Jamaica Observer / KINGSTON, Jamaica — Veteran journalist Fae Ellington is encouraging Caribbean people who moved to Britain in the 1950s and 1960s to remind the Government that their country was built by immigrants “I think West Indians who went to the UK to help rebuild it after WWII & their families born there, should walk throughout the streets in silent protest with placards bearing 3 simple words. #WeBuiltIt. Because they did. Even before they arrived…We had,” Ellington posted on Twitter today.
“We built their industries, the transportation sector, factories, houses, hospitals etc. West Indians were employed in these sectors and more and many subsequently went on to create their own businesses. And what of ALL that was taken from us during slavery?!” A spokesman for British Prime Minister Theresa May this morning said she will meet with Commonwealth leaders this week following outrage over the deportation of Caribbean people who went to England during the 1960s but never formnalised their immigration status.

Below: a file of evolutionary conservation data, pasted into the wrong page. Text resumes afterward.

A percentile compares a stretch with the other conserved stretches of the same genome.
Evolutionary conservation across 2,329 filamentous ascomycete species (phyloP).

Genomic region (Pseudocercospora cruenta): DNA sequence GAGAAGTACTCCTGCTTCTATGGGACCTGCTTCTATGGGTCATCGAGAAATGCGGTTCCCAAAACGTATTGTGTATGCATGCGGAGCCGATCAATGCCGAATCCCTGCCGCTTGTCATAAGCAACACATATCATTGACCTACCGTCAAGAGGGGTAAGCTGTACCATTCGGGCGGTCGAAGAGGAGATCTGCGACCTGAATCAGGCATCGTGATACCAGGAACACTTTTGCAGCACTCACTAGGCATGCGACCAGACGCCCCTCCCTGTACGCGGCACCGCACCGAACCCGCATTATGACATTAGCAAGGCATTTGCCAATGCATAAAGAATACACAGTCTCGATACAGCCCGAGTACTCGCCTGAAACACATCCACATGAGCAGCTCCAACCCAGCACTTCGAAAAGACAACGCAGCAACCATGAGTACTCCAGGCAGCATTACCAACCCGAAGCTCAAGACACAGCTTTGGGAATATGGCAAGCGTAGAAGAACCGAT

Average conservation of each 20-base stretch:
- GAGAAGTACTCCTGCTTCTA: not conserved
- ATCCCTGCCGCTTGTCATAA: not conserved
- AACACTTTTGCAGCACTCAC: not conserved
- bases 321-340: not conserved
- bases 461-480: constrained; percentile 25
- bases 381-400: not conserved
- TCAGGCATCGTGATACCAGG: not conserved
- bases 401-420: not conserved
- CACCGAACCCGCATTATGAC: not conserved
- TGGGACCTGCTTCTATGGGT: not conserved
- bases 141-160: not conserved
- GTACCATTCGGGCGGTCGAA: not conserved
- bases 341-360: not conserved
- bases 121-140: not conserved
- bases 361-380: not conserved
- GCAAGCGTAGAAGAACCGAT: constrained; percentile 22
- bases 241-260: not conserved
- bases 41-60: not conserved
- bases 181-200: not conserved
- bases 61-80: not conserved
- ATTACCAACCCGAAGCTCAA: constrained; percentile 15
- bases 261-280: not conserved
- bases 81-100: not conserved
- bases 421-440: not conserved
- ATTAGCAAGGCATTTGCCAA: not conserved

Around 140 British lawmakers have called for action over the “inhumane” plight of members of the so-called Windrush generation, named after the ship that brought over the first group of West Indian immigrants in 1948.
They were invited to work in Britain after World War II and given indefinite leave to remain, but many who failed to get their papers in order now risk being uprooted if they cannot prove their legal rights.
UK officials also admit that some Commonwealth citizens had been deported “in error” after failing to submit documents proving their immigration status.
OBSERVER ONLINE readers have weighed in on the issue, with some expressing outrage over the report. “This is a TRAVESTY I have to say it affects not just Jamaicans but all Commonwealth citizens including people who have served up to now in the British Armed Forces,” said one online user.
However, another contended that some migrants were simply careless when they failed to get their documents.
“My aunt arrived in the UK around 1980 and received her permanent stay during the amnesty around three years later. Anyone who didn’t sort themselves out then were just careless and assumed that they couldn’t be told to leave. I was born in the UK and grew up in Jamaica and I have made sure that I have citizenship for both countries and that I have kept in touch with Jamaica…. just in case.”